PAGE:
Senate Version of Voter ID Bill “Good” but . . .

On July 23, 2013, the North Carolina State Senate took a giant leap toward open and honest elections by salvaging the tragically flawed House Bill 589 (commonly called the “voter ID” bill). Their bold action comes very close to making North Carolina’s voter ID law a model for other states to follow.

Far from being a perfect bill, the “Progressives” are out in force, calling it “voter suppression” or even “draconian,” but we suspect their bluster is more about fundraising than any concern over the alleged damage it will cause.

First, we offer a general observation: Seeing no guidance for election workers who may discover voters whose DMV addresses differ from their election roll addresses; we wonder how the workers will respond.

The Senate made their greatest revisions by eliminating two fraud-friendly loopholes that were in the House version: The House had allowed voters to present as ID things like expired drivers’ licenses and hundreds of other ID cards that are not issued by either the federal government or the NC-DMV.

The Senate corrected this by allowing only current DMV products (with exception for elderly voters who no longer drive), along with military ID cards, valid US passports, tribal ID cards, veteran’s services ID cards and out-of-state licenses (if the voter registers within 90 days of the election).

This means they eliminated hundreds of easily faked ID cards from the list, which is good because most people are familiar enough with a North Carolina driver’s license that they can probably spot a fake. The same cannot be said for college ID cards or for any other government employee ID cards the House had allowed. Under the old bill, a poll worker in Turkey, NC would have had the impossible job of detecting fake ID cards from, say, Isothermal Community College, way over in Spindale, NC. Where?! My point exactly!

We also appreciate the absentee ballot rules, but want them tighter. Oddly enough, the “Progressives” scream for tighter rules in this area too; but for different reasons. Viewing the law only through a partisan prism, their complaint is that more Republicans vote by absentee ballot than do Democrats, so they want the rules need to suppress this type of voting. Our concern is more about a pattern of systematic absentee ballot fraud suggested by our VIP counterparts in other states.

The conditions are ripe for this sort of criminal enterprise in North Carolina too. The standard ACORN-style MO seems to involve activists obtaining numerous absentee ballots in the names of people who were either fictionally registered in the first place or who registered legally and later moved out of the state. Sadly, they will remain on the voter rolls for years after their departure.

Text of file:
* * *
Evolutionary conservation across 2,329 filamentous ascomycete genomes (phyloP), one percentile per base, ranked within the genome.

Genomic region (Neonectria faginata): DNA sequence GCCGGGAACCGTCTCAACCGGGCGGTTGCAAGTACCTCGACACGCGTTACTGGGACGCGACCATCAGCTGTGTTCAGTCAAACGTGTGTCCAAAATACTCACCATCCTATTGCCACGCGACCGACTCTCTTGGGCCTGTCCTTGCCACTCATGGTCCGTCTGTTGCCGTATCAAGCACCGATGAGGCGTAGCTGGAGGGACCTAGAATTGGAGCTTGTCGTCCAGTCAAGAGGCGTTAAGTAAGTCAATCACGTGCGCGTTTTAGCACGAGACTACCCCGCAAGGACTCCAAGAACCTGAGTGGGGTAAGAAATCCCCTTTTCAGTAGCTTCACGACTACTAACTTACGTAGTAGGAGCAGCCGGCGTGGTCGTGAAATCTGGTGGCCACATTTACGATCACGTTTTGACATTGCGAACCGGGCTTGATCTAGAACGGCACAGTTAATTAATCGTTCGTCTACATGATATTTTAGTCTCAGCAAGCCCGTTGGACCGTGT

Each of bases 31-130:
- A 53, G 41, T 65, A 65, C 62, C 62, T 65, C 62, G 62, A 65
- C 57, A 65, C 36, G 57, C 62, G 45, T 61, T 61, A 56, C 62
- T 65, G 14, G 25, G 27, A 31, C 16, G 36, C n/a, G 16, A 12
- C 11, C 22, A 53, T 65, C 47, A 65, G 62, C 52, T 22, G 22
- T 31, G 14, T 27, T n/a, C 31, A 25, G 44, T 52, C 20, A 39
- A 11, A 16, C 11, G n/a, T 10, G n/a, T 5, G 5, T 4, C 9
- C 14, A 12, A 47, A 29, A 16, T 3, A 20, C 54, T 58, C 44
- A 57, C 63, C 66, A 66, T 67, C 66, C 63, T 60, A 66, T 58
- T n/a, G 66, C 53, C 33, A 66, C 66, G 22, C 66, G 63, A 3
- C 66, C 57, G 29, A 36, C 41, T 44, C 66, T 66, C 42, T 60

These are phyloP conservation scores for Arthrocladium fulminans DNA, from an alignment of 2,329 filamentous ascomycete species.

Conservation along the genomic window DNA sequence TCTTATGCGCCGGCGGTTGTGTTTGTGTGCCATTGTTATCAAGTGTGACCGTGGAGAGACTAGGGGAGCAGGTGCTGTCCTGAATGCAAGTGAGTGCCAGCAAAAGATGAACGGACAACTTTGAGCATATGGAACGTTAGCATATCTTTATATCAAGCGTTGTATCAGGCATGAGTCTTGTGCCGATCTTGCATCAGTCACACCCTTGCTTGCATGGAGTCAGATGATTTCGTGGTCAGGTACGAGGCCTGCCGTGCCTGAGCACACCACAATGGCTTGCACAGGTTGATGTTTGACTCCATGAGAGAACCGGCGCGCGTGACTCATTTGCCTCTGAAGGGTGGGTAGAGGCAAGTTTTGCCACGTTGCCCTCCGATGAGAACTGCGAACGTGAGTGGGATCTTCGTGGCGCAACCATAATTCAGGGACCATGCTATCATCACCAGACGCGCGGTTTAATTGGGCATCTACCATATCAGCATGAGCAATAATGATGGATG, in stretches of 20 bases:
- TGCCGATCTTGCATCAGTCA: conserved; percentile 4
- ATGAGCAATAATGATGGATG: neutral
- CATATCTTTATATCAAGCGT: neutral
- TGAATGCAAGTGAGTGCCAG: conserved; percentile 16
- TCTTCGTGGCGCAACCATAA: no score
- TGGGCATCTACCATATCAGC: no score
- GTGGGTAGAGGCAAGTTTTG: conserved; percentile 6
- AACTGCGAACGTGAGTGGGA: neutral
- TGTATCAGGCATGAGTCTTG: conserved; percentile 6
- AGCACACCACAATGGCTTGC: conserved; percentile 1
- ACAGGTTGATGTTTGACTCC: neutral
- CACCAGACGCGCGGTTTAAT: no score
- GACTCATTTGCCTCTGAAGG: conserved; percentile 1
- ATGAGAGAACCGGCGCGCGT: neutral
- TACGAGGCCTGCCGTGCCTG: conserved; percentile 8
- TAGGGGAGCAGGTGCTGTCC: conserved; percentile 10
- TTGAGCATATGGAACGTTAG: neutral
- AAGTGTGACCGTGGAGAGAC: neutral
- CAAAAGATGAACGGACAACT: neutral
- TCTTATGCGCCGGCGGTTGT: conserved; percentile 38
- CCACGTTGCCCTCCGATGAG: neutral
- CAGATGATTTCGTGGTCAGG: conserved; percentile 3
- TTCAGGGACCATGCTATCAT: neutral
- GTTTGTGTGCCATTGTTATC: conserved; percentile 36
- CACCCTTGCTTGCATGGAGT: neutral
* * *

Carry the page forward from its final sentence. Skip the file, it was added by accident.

In a sane world, such voters would have been pulled from the rolls, but the 1993 National Voter Registration Act (commonly called “Motor Voter”) prevents their removal for up to eight additional years, and this makes “inactive” voters an easy prey for ballot-box identity theft. Our NC Senate helped mitigate this threat, but they could have done better.

The new law will require the absentee voter to provide some good identifying information that has survived legal challenges in Kansas (among other states), but the same standards do not apply for the (two mandatory) “witnesses” to the process. Unless they provide the same identifying information as the voter, we predict a dramatic surge in absentee voting, as it becomes the new method of choice for stealing elections.

Our biggest problem with the revised voter ID bill involves its implementation date.

While parts of the law take effect in time to reduce election fraud during the 2014 races, the most critical provision (requiring voter ID) will not be enforced until 2016 and this is an unforced error that we do not understand.

The only excuse we have heard thus far looks like a bow toward incompetency of government workers. One Senator told us that the Board of Elections, “wouldn’t have enough time to implement it [if mandated by the 2014 elections].” Oh okay. So let’s not even try??!!

One of the few certainties about voter ID laws is that groups who rely on voter fraud in order to win close elections will sue to stop effective reform that would make fraud harder to commit. More bluntly, the “Progressives” will sue to block this law and they will probably find a friendly judge who will drag it out long enough to cost us more big election.

The question to our Republican leadership is which election do you want to watch the courts delay? If the law is in effect by 2014, that election will be the target of the Left; but if they hold the law off the books until 2016, the stakes will be higher.

Bottom line: We encourage all supporters of election integrity to call their Senators and Legislators in Raleigh to thank them for getting rid of the student ID cards, the government employee ID cards and the expired driver licenses; but it would also be a good time to vent over two problems:

First, the Legislature should protect our absentee balloting process by requiring the same ID rules for absentee ballot witnesses as they require for the absentee ballot voters.

And most importantly, callers should demand that the voter ID provisions take effect now. . . before the 2014 mid-term elections?

Who knows? With just a little more tweaking, North Carolina may have the model bill that other states will envy. After all, in lawmaking, plagiarism really is the sincerest form of flattery.